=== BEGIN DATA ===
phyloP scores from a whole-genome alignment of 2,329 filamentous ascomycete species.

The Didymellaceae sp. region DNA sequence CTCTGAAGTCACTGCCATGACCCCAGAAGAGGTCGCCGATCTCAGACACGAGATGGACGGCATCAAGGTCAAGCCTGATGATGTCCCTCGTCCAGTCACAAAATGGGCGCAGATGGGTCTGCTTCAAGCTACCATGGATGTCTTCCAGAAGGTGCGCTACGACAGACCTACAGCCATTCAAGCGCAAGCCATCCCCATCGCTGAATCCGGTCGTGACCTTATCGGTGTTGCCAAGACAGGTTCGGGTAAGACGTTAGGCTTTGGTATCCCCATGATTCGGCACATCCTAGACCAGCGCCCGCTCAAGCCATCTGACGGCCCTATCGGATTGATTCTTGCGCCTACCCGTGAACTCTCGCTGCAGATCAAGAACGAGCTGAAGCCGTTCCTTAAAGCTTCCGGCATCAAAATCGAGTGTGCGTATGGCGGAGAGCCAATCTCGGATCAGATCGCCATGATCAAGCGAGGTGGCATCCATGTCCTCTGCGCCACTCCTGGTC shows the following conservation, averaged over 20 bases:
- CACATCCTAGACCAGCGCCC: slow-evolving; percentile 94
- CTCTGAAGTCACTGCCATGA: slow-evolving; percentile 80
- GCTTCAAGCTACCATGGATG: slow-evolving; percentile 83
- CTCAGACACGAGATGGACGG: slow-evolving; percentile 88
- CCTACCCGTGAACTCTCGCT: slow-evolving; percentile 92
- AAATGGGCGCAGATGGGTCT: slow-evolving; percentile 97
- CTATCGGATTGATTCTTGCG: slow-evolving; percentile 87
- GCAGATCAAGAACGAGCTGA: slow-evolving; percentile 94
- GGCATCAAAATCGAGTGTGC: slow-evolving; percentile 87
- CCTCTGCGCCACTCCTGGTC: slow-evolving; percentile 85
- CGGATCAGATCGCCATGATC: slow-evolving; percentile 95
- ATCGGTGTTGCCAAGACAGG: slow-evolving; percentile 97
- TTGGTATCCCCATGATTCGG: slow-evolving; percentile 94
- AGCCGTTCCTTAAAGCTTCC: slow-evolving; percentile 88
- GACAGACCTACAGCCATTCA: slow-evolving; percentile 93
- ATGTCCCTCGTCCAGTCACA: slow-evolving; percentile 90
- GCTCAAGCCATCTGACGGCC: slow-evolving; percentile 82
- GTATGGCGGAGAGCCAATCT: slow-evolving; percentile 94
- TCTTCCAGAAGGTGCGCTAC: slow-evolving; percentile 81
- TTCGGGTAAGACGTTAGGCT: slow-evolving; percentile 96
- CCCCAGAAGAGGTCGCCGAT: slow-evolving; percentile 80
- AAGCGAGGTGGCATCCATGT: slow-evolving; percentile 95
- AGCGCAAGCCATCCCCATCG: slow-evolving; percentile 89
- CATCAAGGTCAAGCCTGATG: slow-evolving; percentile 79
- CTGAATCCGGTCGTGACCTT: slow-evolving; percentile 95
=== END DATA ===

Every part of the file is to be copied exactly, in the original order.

phyloP scores from a whole-genome alignment of 2,329 filamentous ascomycete species.

The Didymellaceae sp. region DNA sequence CTCTGAAGTCACTGCCATGACCCCAGAAGAGGTCGCCGATCTCAGACACGAGATGGACGGCATCAAGGTCAAGCCTGATGATGTCCCTCGTCCAGTCACAAAATGGGCGCAGATGGGTCTGCTTCAAGCTACCATGGATGTCTTCCAGAAGGTGCGCTACGACAGACCTACAGCCATTCAAGCGCAAGCCATCCCCATCGCTGAATCCGGTCGTGACCTTATCGGTGTTGCCAAGACAGGTTCGGGTAAGACGTTAGGCTTTGGTATCCCCATGATTCGGCACATCCTAGACCAGCGCCCGCTCAAGCCATCTGACGGCCCTATCGGATTGATTCTTGCGCCTACCCGTGAACTCTCGCTGCAGATCAAGAACGAGCTGAAGCCGTTCCTTAAAGCTTCCGGCATCAAAATCGAGTGTGCGTATGGCGGAGAGCCAATCTCGGATCAGATCGCCATGATCAAGCGAGGTGGCATCCATGTCCTCTGCGCCACTCCTGGTC shows the following conservation, averaged over 20 bases:
- CACATCCTAGACCAGCGCCC: slow-evolving; percentile 94
- CTCTGAAGTCACTGCCATGA: slow-evolving; percentile 80
- GCTTCAAGCTACCATGGATG: slow-evolving; percentile 83
- CTCAGACACGAGATGGACGG: slow-evolving; percentile 88
- CCTACCCGTGAACTCTCGCT: slow-evolving; percentile 92
- AAATGGGCGCAGATGGGTCT: slow-evolving; percentile 97
- CTATCGGATTGATTCTTGCG: slow-evolving; percentile 87
- GCAGATCAAGAACGAGCTGA: slow-evolving; percentile 94
- GGCATCAAAATCGAGTGTGC: slow-evolving; percentile 87
- CCTCTGCGCCACTCCTGGTC: slow-evolving; percentile 85
- CGGATCAGATCGCCATGATC: slow-evolving; percentile 95
- ATCGGTGTTGCCAAGACAGG: slow-evolving; percentile 97
- TTGGTATCCCCATGATTCGG: slow-evolving; percentile 94
- AGCCGTTCCTTAAAGCTTCC: slow-evolving; percentile 88
- GACAGACCTACAGCCATTCA: slow-evolving; percentile 93
- ATGTCCCTCGTCCAGTCACA: slow-evolving; percentile 90
- GCTCAAGCCATCTGACGGCC: slow-evolving; percentile 82
- GTATGGCGGAGAGCCAATCT: slow-evolving; percentile 94
- TCTTCCAGAAGGTGCGCTAC: slow-evolving; percentile 81
- TTCGGGTAAGACGTTAGGCT: slow-evolving; percentile 96
- CCCCAGAAGAGGTCGCCGAT: slow-evolving; percentile 80
- AAGCGAGGTGGCATCCATGT: slow-evolving; percentile 95
- AGCGCAAGCCATCCCCATCG: slow-evolving; percentile 89
- CATCAAGGTCAAGCCTGATG: slow-evolving; percentile 79
- CTGAATCCGGTCGTGACCTT: slow-evolving; percentile 95